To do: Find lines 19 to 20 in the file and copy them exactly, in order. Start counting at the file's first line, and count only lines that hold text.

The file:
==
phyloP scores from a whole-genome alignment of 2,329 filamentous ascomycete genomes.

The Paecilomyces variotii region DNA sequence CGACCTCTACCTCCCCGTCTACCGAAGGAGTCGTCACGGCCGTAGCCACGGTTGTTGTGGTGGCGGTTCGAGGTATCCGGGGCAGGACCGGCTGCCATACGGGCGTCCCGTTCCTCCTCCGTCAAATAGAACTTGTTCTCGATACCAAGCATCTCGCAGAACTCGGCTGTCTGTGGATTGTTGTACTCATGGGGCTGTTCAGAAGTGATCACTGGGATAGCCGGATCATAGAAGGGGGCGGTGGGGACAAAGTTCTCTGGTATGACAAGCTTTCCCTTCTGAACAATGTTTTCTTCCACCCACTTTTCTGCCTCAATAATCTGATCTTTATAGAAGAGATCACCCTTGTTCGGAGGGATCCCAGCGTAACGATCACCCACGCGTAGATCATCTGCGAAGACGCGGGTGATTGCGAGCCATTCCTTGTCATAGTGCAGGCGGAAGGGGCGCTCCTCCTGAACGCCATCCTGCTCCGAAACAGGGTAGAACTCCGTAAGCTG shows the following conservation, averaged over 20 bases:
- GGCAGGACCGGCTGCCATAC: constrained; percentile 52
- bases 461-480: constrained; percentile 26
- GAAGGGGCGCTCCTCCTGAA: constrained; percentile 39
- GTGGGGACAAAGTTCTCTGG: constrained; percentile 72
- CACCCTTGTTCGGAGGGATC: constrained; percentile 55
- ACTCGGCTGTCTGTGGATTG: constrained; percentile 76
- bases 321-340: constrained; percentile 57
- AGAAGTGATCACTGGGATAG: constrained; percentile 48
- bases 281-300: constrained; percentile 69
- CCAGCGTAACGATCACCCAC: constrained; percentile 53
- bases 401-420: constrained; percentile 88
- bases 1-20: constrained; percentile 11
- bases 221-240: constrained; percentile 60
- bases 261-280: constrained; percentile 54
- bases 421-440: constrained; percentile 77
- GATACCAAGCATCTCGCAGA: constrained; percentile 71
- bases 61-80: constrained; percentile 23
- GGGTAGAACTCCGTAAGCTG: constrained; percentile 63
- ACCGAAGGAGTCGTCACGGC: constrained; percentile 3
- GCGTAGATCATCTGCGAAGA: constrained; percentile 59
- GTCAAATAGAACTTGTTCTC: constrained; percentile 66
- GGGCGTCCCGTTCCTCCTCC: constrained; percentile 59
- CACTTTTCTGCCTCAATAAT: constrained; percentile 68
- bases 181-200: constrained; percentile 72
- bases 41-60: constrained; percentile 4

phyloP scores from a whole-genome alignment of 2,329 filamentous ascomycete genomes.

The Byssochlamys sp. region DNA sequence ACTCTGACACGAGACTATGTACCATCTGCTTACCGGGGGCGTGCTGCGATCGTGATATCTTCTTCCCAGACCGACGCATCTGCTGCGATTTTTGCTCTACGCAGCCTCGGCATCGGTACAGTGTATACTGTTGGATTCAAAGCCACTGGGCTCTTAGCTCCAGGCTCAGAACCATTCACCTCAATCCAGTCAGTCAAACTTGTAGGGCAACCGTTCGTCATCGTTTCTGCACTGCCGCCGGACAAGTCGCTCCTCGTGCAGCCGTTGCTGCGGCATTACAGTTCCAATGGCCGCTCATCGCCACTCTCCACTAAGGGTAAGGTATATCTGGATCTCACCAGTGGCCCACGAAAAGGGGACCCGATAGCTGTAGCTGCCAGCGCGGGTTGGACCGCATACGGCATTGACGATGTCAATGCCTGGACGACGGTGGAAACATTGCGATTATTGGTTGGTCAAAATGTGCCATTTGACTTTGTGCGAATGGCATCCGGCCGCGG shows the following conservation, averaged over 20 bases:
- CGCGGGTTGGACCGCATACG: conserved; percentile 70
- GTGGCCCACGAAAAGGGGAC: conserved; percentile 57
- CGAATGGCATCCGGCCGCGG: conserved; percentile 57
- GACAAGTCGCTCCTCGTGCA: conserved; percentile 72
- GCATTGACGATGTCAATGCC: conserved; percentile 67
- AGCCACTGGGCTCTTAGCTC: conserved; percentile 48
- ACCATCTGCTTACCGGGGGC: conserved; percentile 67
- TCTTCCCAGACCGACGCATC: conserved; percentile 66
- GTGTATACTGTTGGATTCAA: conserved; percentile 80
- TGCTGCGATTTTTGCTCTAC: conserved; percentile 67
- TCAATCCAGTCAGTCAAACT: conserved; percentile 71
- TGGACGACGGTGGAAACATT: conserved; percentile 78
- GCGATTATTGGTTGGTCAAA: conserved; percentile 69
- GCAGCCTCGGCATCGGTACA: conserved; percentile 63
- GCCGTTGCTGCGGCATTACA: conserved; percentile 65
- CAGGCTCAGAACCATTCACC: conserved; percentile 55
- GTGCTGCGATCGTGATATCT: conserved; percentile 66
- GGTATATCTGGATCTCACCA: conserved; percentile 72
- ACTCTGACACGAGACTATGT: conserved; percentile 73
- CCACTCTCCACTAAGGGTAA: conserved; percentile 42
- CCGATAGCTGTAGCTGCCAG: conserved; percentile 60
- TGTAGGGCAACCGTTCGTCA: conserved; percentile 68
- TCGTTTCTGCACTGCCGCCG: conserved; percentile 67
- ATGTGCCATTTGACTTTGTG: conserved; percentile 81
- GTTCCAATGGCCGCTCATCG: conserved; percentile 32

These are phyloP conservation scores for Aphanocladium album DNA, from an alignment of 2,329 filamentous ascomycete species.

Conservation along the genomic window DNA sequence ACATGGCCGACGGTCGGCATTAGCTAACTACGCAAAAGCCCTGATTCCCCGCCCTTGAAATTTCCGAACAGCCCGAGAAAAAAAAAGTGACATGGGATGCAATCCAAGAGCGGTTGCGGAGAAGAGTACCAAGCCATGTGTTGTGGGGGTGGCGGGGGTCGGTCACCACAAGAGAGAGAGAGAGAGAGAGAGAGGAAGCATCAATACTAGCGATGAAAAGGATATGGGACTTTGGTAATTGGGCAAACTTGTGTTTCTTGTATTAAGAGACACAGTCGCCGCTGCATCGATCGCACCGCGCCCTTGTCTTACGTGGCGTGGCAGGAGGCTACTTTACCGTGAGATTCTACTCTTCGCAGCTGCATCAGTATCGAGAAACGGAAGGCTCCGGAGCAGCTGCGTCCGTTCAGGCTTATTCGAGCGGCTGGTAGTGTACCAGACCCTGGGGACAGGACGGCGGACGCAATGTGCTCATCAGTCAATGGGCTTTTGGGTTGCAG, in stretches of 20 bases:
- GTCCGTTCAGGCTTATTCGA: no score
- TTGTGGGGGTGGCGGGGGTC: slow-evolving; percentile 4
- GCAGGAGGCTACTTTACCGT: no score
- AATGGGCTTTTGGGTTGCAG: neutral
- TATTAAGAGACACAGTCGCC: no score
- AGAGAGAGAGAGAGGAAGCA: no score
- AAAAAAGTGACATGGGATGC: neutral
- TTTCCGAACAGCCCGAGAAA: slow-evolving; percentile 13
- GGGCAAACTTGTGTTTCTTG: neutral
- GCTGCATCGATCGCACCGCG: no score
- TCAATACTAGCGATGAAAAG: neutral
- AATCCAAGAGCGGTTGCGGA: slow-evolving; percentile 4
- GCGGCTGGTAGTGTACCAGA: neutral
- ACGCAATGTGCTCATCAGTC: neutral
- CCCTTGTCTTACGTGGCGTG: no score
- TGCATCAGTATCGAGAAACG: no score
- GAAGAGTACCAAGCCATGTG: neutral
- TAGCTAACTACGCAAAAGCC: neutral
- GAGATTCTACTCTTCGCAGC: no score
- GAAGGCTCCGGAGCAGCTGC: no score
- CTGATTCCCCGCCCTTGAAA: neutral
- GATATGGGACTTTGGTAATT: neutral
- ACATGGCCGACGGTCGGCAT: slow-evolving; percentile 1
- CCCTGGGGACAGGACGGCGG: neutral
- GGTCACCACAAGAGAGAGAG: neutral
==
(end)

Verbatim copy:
- bases 61-80: constrained; percentile 23
- GGGTAGAACTCCGTAAGCTG: constrained; percentile 63